Medicine persists in characterizing Down's syndrome as more prevalent among older mothers a result of "tired eggs". However, in one study in Copenhagen, of 1086 pregnant women given amniocentesis, the actual incidence of abnormalities among the so called "high risk" women over 35 was 1.2 per cent, compared with 1.4 per cent in the "low risk" group, demonstrating that Down's syndrome may have nothing to do with age. Dr Warner says that the average age of the mothers of his Down's patients is 29.
Some new evidence lends weight to the view that Down's syndrome is an environmental disease, chiefly caused by radiation and other toxins. Researchers from the Freie University in Berlin discovered a direct link between Down's syndrome which suddenly increased sixfold in the city in January 1987 and the Chernobyl nuclear reactor accident, which happened nine months earlier (BMJ, 1994, 309: 158-62). It seemed that mothers were breathing in high levels of radiation for two weeks after the accident, during which time they conceived.Furthermore, the average age of the mothers with Down's babies during the year of the nuclear accident was virtually identical to the average age the decade before discounting the possibility that age had anything to do with it. Other research has shown a similar relationship between Down's syndrome and high levels of radiation or nuclear fallout (J Epidemio and Commun Health, 1995; 49: 164-70).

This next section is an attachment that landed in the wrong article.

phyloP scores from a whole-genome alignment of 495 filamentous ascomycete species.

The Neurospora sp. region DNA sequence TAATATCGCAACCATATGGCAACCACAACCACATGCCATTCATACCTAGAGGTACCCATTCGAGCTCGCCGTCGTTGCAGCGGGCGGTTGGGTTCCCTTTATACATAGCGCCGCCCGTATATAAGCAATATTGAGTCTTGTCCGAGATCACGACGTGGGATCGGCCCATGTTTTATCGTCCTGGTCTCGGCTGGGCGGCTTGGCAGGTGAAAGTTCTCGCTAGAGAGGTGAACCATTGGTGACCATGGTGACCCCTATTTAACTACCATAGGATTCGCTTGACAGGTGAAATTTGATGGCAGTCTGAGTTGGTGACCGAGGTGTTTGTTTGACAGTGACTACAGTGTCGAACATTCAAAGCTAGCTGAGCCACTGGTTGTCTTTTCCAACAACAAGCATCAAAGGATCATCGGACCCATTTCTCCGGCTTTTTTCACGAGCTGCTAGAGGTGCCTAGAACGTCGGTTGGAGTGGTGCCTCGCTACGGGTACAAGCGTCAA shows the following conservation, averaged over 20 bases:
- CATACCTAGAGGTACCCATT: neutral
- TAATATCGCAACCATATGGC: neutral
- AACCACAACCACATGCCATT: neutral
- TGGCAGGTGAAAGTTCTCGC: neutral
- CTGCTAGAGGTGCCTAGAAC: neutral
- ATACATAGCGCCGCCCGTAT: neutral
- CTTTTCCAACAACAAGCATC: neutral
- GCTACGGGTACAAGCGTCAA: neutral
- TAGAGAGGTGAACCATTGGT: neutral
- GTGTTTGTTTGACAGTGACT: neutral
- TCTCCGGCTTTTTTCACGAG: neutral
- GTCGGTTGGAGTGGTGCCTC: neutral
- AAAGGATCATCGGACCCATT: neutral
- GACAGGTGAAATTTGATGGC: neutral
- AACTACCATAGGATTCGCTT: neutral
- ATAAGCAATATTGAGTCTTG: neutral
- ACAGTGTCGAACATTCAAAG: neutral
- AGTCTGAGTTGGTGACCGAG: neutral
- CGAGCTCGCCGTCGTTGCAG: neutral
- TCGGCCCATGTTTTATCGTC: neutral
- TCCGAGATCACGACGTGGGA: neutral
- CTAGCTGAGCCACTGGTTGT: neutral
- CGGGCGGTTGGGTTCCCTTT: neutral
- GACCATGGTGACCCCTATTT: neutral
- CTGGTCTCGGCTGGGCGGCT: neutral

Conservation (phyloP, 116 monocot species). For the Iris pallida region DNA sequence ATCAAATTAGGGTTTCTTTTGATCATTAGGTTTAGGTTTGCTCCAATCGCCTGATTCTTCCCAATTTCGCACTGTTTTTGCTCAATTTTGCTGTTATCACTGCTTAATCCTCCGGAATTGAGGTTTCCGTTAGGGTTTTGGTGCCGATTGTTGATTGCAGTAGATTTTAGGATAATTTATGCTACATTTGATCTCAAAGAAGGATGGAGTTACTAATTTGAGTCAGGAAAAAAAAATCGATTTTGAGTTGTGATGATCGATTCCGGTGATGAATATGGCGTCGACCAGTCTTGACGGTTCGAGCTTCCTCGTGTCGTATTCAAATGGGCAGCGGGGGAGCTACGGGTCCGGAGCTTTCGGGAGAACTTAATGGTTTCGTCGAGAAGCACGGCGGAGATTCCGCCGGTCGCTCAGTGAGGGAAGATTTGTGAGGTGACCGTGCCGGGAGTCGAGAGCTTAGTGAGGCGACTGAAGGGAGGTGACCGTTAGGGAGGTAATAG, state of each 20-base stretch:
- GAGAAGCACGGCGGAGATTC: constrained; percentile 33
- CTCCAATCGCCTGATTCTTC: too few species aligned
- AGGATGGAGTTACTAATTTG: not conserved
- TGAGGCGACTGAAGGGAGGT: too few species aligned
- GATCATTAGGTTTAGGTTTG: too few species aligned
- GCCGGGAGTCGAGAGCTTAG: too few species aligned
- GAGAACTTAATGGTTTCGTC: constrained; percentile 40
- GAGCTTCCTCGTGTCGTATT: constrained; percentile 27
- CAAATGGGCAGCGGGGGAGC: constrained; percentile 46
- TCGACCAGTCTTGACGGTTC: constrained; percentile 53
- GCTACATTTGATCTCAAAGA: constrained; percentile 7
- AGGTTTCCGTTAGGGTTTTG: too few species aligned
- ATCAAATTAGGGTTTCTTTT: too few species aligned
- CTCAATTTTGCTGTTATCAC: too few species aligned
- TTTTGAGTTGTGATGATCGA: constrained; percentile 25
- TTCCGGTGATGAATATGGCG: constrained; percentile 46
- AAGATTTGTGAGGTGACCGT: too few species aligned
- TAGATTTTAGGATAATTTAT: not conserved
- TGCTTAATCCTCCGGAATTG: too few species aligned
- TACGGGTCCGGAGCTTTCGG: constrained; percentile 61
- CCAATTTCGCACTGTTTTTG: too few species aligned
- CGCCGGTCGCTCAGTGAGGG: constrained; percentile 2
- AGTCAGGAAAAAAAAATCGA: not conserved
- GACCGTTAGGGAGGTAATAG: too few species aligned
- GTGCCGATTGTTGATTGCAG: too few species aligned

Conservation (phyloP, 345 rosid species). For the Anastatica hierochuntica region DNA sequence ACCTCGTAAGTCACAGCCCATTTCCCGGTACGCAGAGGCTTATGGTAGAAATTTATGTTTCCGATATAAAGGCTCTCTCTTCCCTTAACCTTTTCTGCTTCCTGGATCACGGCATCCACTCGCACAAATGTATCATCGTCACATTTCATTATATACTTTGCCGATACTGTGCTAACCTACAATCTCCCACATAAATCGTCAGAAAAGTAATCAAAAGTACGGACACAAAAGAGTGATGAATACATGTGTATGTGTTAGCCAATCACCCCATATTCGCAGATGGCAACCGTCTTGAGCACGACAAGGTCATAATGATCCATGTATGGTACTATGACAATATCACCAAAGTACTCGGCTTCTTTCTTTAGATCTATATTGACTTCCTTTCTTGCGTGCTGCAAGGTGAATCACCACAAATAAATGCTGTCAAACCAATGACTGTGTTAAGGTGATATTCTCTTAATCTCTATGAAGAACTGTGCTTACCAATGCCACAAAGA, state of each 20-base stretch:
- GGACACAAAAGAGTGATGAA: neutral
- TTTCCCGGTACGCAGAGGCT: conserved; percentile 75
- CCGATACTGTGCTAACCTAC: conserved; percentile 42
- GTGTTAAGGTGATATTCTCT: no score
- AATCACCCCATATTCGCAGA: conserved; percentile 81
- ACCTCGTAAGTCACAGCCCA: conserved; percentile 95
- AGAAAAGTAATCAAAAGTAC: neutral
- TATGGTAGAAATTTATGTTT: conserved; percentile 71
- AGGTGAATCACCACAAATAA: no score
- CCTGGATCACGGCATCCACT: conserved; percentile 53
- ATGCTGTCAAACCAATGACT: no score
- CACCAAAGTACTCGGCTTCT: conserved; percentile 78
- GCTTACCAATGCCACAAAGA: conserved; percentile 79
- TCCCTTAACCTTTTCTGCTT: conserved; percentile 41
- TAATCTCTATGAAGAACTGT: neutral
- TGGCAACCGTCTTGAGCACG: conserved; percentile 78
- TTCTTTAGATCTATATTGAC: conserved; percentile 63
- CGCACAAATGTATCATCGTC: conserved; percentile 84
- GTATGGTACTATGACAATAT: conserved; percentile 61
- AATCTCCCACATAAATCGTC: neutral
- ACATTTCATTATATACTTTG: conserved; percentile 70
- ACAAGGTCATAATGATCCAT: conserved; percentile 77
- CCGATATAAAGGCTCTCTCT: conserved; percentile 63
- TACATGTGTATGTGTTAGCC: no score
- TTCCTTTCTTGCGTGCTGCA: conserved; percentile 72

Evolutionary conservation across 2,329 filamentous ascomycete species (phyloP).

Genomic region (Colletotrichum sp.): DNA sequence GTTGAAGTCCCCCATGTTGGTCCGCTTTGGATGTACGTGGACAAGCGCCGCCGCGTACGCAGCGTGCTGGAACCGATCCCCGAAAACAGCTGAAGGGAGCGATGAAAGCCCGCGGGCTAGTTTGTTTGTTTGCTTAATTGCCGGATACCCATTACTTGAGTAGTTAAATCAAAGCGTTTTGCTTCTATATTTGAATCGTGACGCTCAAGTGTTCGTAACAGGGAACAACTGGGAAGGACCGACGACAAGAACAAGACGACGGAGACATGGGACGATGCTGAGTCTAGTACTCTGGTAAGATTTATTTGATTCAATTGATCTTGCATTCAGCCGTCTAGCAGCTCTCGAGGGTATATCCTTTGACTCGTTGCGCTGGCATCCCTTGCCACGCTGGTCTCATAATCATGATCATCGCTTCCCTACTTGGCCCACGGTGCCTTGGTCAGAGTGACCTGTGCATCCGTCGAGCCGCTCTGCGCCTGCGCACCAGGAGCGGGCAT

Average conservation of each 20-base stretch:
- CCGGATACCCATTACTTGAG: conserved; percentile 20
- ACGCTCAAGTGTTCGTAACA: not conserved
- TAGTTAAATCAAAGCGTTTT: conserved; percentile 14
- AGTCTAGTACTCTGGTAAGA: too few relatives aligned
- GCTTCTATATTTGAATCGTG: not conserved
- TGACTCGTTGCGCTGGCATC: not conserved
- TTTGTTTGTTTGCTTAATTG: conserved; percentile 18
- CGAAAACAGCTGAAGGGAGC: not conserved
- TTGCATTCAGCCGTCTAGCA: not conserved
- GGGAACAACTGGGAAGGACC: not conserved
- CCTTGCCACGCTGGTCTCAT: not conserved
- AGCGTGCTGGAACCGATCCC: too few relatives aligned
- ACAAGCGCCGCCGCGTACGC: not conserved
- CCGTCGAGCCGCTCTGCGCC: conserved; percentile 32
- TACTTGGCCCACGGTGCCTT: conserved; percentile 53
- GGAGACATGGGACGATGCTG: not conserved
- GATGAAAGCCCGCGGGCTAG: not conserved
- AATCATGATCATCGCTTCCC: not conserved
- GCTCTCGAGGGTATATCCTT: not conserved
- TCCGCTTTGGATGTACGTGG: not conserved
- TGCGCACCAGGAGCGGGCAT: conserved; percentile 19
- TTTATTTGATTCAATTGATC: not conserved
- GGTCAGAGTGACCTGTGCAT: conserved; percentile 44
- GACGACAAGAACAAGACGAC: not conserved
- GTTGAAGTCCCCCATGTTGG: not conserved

Dr Warner has evidence that areas with high levels of petrochemicals, such as Louisiana and eastern Texas, have high levels of Down's syndrome, as does Monterey, Mexico, where there are extraordinary levels of pollution.